“If You, LORD, should mark iniquities, O Lord, who could stand? But there is forgiveness with You, that You may be feared. I wait for the LORD, my soul waits, and in His word I do hope.” Psalm 130:3–5

Sincere repentance may retain its intensity for a moment but, as with all human endeavor, the good start is squandered by distraction, laziness, and “the next thing.” What was once white hot devotion forged in trial, fades in the quenching waters of lust and life.

Psalm 130 is one of the seven penitential psalms (Psalms 6, 32, 38, 51, 102, and 143). It is also post-exilic in that it has thematic components that sound like Nehemiah 1. Because it is a psalm of ascents, it is comfortably understood as a psalm written by a godly man, serious in his worship of Jehovah, and concerned to keep his heart focused on repentance. Not only is it an extremely personal psalm but it is also a nationwide call to the faithful to redouble their effort to walk with God.

The general theme of the psalm is “Jehovah forgives,” and balances three ideas: continuing consequence of sin, confession of guilt, and confidence in God. A simple outline for the psalm could be: My Need (verses 1f), My Fearful Thought (verse 3), My Fondest Hope (verse 4), My Faith in Action (verses 5f), and My Life’s Message (verses 7f).

The psalmist begins with an urgent expression of his need. “Out of the depths I have cried to You, O LORD; Lord, hear my voice! Let your ears be attentive to the voice of my supplications.” His cry goes up before the presence of Jehovah (the covenant-keeping God), and then he keeps on praying. The verb is in the perfect tense which means “to have cried” and “will cry.” Where the psalmist sees himself is down in the depths. This is a word which is very rich in Old Testament meaning.

David writes in Psalm 40:2, “He also brought me up out of the miry clay, and set my feet upon a rock, and established my steps.” Again in Psalm 69:2 and 14 he writes, “I sink in deep mire, where there is no standing; I have come into deep waters, where the floods overflow me?…?. Deliver me out of the mire, and let me not sink?…?.” Then, in Isaiah 51:10, God’s seminal care of His own is described: “Are You not the One who dried up the sea, the waters of the great deep; that made the depths of the sea a road for the redeemed to cross over?” The psalmist knows there is only one hope for his sinful soul’s need and the covenant-keeping God is worthy of his hope. MacLaren says, “If out of the depths we cry, we shall cry ourselves out of the depths.”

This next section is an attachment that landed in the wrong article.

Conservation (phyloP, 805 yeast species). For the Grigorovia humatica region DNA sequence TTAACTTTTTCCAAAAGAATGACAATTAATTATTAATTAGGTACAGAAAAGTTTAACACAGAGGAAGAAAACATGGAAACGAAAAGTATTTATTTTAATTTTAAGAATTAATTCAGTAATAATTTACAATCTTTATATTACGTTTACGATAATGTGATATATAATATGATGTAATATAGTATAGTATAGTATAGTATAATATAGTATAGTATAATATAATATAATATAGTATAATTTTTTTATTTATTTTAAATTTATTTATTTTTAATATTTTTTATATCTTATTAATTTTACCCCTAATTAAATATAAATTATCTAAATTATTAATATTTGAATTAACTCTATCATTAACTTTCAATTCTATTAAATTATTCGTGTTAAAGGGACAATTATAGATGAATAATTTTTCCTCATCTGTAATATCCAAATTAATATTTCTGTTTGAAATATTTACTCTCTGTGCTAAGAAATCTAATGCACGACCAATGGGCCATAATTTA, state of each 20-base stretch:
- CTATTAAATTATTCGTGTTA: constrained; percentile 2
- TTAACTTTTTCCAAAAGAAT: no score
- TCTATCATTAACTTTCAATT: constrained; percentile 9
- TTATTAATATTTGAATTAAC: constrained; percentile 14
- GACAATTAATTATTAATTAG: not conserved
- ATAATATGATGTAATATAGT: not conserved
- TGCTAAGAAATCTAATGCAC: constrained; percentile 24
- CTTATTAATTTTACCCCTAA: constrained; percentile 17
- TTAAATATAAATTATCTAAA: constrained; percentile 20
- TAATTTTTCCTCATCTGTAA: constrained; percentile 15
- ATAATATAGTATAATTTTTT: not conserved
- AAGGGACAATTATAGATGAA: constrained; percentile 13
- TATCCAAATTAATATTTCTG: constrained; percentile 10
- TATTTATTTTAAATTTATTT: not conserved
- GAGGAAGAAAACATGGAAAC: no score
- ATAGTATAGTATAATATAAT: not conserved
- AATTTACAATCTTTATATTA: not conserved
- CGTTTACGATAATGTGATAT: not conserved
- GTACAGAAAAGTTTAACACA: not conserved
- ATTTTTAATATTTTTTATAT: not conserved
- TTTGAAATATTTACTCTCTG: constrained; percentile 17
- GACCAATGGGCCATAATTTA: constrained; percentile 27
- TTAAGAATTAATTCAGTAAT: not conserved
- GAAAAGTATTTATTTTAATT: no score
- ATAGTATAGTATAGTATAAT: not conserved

Verse 2 serves as a transition from an upward cry for help to an inward focus on the psalmist’s sense of unworthiness. He uses “Lord,” the term for Master: Adonai. The verse seems to have a tone of doubt, as is always the case of a saint who focuses on his own resources, efforts, and history.

From “my need,” the psalmist moves on to “my fearful thought.” Verse 3 reads, “If You, LORD, should mark iniquities, O Lord, who could stand.” To mark is to keep account. What a fearful thing it is to consider the truth that God does, indeed, keep account of sin! Before the Holy God no sinner can stand (survive, endure) on his own. God calls people to account for their sin. This fact never escapes the spiritually-minded man, even though he is forgiven by the grace of God! It is this default setting of humility and conscious dependence upon God’s mercy that prepares the saint to consider the meaning of verse 4.

From my fearful thought to my fondest hope: “But there is forgiveness with You, that You may be feared.” Essentially, the psalmist is saying, “Yours is the power to forgive, not to be presumed upon.” His statement reveals a true-hearted craving for pardon from God so that he may be spared. In keeping with other Scriptures (Nehemiah 9:17, Isaiah 55:7), Daniel 9:9 states, “To the Lord our God belong mercy and forgiveness, though we have rebelled against Him. We have not obeyed the voice of the LORD our God, to walk in His laws?…?.” An “old Welshman” is quoted as praying, “O Lord, we thank Thee that there is forgiveness with Thee?…?enough to frighten us.” Repentance is always best kept fresh by refocusing on the biblical view of our need and the biblical view of God’s matchless grace.

With a fresh, awe-inspiring audience with God under his belt, the psalmist puts faith into action with a complete resignation of his soul into the hands of God. Faith always has an object upon which it rests. Four times the author says he waits on the LORD. Verse 5 underscores his heartfelt faith effectively saying, “In astonished awe, I await His word.” He is echoing the words of Jeremiah from Lamentations 3:25f: “The LORD is good to those who wait for Him, to the soul who seeks Him. It is good that one should hope and wait quietly for the salvation of the LORD.”

If you want to keep your repentance fresh, begin each day by rekindling an appreciation for God’s favor extended to undeserving you! Trust and obey.